||5R37CA252868-02 Interpret this number
||University Of Alabama At Birmingham
||Lay Coach-Led Early Palliative Care for Underserved Advanced Cancer Caregivers
Many of the 2.8 million family caregivers (FCGs) of persons with advanced cancer are underserved,
particularly African-Americans and rural-dwellers in the Southern U.S.. Most have poor access and awareness
of community-based palliative care services and have received no formal support or training despite providing
assistance to their relatives an average of 8 hrs/day. Providing intense care and witnessing a close friend or
family member struggle with advanced cancer can result in FCGs experiencing marked distress, particularly as
their care recipients near end of life (EOL). Reports from NCI and NINR caregiving summits, systematic
reviews, and the National Academy of Medicine have highlighted major limitations of cancer caregiver
interventions, including a lack of attention to underserved populations and cost, poor scalability, over reliance
on highly-trained professionals (e.g., nurses, psychologists, behavioral therapists), lengthy sessions over a
short duration, and a lack of demonstrated impact on patient outcomes and healthcare utilization. To address
this gap, we have developed and tested feasibility and acceptability of a lay navigator-led early palliative care
intervention called ENABLE Cornerstone for rural and minority family caregivers of persons with advanced
cancer in the Southern U.S.. Evolving out of our prior trials and community stakeholder formative evaluation
work, this multicomponent intervention is based on Pearlin’s Stress-Health Process Model where lay
navigators, overseen by an interdisciplinary outpatient palliative care team, employ health coaching techniques
and caregiver distress screening to behaviorally activate and reinforce psychoeducation on managing stress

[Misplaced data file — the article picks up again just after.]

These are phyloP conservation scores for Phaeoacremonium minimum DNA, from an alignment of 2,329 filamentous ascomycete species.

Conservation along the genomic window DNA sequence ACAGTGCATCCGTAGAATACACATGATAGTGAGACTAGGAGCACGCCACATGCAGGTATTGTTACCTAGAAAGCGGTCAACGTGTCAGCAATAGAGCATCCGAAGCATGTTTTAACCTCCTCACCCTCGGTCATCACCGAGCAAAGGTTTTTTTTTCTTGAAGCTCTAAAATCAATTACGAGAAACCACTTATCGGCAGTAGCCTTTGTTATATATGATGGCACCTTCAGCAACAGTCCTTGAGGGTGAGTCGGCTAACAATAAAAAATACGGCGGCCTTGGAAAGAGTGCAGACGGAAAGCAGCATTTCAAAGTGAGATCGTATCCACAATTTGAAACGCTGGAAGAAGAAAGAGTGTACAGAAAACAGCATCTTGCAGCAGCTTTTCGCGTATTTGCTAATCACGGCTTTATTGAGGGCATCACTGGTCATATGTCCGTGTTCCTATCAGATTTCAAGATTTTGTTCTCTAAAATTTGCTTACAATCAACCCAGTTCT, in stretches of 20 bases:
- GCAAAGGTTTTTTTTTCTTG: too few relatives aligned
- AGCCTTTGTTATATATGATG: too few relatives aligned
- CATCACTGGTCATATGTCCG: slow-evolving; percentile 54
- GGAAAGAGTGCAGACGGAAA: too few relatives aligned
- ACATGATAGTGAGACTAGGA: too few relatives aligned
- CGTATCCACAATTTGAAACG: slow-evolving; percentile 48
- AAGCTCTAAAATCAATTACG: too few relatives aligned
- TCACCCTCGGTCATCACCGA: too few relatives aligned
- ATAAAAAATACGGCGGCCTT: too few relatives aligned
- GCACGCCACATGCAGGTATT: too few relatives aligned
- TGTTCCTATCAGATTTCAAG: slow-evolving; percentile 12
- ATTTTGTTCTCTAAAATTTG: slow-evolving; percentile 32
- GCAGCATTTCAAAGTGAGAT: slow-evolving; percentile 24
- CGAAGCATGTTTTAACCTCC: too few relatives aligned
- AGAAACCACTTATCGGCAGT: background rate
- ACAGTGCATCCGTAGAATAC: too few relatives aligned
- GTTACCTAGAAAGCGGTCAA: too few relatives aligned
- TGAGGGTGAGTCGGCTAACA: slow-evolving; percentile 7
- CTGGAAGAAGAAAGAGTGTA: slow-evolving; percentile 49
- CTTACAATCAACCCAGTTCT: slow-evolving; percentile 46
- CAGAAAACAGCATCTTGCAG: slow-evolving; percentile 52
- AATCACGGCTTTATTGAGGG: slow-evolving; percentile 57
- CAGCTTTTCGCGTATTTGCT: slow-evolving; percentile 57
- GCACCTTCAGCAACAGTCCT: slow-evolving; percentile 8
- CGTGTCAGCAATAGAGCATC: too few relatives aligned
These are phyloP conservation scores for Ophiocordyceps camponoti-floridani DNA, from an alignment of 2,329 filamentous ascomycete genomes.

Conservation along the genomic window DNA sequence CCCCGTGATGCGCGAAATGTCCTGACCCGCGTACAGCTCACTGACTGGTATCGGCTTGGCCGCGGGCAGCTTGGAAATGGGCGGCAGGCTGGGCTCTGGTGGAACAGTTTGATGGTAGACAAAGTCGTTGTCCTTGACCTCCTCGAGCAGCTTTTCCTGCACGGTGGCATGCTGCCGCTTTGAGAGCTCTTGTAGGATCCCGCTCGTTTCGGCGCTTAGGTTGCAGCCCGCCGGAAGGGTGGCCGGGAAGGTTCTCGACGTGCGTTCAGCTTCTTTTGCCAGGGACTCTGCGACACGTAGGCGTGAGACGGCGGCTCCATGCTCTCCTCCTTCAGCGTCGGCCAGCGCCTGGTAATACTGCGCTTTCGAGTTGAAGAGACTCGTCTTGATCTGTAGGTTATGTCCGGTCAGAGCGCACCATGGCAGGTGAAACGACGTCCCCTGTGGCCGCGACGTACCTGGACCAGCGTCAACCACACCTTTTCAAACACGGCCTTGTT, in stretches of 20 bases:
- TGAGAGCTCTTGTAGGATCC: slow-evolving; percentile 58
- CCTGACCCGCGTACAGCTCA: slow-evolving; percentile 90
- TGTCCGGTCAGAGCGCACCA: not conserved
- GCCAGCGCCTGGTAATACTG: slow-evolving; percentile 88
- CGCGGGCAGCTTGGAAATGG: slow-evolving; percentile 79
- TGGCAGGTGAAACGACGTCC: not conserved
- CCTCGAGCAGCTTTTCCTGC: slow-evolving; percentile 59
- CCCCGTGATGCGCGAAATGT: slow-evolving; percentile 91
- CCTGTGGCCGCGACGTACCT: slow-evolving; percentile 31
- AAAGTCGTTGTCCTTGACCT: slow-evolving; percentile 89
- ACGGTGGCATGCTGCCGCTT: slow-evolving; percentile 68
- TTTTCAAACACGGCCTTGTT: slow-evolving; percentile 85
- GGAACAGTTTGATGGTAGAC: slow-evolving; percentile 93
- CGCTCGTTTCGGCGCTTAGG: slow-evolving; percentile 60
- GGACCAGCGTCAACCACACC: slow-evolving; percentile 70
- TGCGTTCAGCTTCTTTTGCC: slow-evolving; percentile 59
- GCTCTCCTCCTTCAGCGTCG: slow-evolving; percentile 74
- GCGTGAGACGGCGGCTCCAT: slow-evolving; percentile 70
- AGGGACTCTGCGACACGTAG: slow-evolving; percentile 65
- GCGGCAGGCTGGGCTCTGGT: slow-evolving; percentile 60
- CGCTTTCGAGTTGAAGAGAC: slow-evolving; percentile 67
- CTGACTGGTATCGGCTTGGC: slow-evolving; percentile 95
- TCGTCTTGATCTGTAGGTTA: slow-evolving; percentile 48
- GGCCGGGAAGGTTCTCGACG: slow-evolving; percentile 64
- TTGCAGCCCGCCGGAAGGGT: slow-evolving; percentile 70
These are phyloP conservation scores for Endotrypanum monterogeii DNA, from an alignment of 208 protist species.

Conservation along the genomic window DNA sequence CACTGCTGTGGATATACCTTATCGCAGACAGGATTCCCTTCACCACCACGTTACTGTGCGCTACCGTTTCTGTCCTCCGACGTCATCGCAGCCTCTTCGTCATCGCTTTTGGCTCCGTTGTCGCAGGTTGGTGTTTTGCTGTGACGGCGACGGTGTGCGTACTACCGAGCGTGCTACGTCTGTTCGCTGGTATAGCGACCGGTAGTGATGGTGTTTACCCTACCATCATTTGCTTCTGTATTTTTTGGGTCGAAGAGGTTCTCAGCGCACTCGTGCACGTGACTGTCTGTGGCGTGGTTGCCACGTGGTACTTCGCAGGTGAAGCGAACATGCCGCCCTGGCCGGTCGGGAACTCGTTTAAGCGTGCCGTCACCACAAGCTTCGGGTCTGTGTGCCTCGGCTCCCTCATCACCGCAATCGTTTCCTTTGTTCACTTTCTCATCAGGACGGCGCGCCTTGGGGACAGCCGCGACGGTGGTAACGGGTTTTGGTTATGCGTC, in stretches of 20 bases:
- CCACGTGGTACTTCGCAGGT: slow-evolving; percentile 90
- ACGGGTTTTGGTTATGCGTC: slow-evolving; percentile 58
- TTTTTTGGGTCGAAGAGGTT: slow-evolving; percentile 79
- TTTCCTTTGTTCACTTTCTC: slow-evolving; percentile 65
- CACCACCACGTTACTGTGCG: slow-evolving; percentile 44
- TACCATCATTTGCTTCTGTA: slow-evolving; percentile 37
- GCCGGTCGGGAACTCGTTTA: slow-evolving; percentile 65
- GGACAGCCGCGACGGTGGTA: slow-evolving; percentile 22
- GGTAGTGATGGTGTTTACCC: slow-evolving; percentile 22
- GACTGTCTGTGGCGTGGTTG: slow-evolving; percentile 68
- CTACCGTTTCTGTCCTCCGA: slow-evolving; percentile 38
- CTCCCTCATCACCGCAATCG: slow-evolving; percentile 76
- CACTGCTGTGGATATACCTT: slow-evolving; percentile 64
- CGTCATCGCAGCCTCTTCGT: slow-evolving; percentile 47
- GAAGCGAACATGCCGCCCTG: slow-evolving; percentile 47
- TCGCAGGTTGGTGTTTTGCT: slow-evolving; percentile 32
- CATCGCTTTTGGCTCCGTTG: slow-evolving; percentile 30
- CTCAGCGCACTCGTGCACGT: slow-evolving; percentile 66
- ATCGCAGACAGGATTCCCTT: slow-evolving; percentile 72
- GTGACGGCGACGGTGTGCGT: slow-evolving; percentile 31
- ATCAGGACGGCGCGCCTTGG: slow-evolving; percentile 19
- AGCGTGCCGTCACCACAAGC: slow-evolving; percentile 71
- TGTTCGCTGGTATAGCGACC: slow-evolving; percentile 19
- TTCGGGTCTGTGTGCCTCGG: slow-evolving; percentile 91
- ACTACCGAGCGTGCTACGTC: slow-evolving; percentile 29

and coping, getting and asking for help, improving caregiving skills, and decision-making/advance care
planning over 6 brief in-person/telephonic sessions plus monthly follow-up from diagnosis through early
bereavement. This proposed hybrid type I randomized effectiveness-implementation trial will determine
whether ENABLE Cornerstone compared to usual care can improve family caregiver (Aim 1) and patient
outcomes (Aim 2) and will evaluate implementation costs, cost effectiveness and healthcare utilization (Aim
3), over 24 weeks with 294 family caregivers and their patients with newly-diagnosed advanced cancer. To
maximize recruitment, we will recruit from two community cancer centers in Birmingham, AL and Mobile, AL.
Our theory-driven, standardized approach is innovative because it uses lay navigators in collaboration with a
palliative care interdisciplinary team to promote caregiver activation, skills and knowledge enhancement, as
opposed to other difficult-to-implement intervention models that rely mostly on delivery of services by advanced
practice professionals providing lengthy sessions over a short duration. If effectiveness is established, the
ENABLE Cornerstone intervention offers a highly scalable and reproducible model of formal caregiver support
that would be primed for dissemination and implementation.
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